The manor is home to archaeologist Max Mallowan and his famous wife, Agatha Christie. Phyllida is both loyal to and protective of the crime writer, who is as much friend as employer. An aficionado of detective fiction, Phyllida has yet to find a gentleman in real life half as fascinating as Mrs. Agatha’s Belgian hero, Hercule Poirot. But though accustomed to murder and its methods as frequent topics of conversation, Phyllida is unprepared for the sight of a very real, very dead body on the library floor…
A former Army nurse, Phyllida reacts with practical common sense–and a great deal of curiosity. It soon becomes clear that the victim arrived at Mallowan Hall under false pretenses during a weekend party. Now, Phyllida not only has a houseful of demanding guests on her hands–along with a distracted, anxious staff–but hordes of reporters camping outside. When another dead body is discovered–this time, one of her housemaids–Phyllida decides to follow in M. Poirot’s footsteps to determine which of the Mallowans’ guests is the killer. With help from the village’s handsome physician, Dr. Bhatt, Mr. Dobble, the butler, along with other household staff, Phyllida assembles the clues. Yet, she is all too aware that the killer must still be close at hand and poised to strike again. And only Phyllida’s wits will prevent her own story from coming to an abrupt end…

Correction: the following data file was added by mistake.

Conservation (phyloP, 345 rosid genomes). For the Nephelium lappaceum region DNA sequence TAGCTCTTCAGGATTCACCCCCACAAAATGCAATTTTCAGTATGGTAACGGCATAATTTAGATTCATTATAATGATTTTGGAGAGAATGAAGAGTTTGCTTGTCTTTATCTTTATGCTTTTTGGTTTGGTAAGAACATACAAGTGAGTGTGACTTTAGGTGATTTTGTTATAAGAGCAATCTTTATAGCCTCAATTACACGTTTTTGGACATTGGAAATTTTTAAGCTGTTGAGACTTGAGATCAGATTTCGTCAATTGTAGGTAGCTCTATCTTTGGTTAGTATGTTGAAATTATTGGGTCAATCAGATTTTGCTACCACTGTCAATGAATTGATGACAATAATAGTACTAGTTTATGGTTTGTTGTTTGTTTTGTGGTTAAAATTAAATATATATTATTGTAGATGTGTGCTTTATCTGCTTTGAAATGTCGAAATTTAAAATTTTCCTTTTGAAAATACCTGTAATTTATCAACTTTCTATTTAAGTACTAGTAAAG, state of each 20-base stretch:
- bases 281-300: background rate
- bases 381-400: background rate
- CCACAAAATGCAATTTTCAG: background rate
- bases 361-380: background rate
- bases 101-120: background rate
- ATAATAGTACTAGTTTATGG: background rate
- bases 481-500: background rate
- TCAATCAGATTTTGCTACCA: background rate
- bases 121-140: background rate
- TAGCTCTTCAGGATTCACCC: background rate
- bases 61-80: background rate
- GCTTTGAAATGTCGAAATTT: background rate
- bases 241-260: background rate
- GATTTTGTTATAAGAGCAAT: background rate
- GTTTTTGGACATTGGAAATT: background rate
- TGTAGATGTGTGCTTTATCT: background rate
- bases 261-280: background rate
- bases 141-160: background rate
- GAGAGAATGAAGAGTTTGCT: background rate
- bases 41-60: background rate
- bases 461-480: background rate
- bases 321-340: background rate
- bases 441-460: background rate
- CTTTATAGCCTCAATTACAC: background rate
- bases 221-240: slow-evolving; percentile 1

The Glorious Guinness Girls by Emily Hourican
From London to Ireland during the 1920s, this glorious, gripping, and richly textured story takes us to the heart of the remarkable real-life story of the Guinness Girls—perfect for fans of Downton Abbey and Julian Fellowes’ Belgravia.
Descendants of the founder of the Guinness beer empire, they were the toast of 1920s high society, darlings of the press, with not a care in the world. But Felicity knows better. Sent to live with them as a child because her mother could no longer care for her, she grows up as the sisters’ companion. Both an outsider and a part of the family, she witnesses the complex lives upstairs and downstairs, sees the compromises and sacrifices beneath the glamorous surface. Then, at a party one summer’s evening, something happens that sends shock waves through the entire household.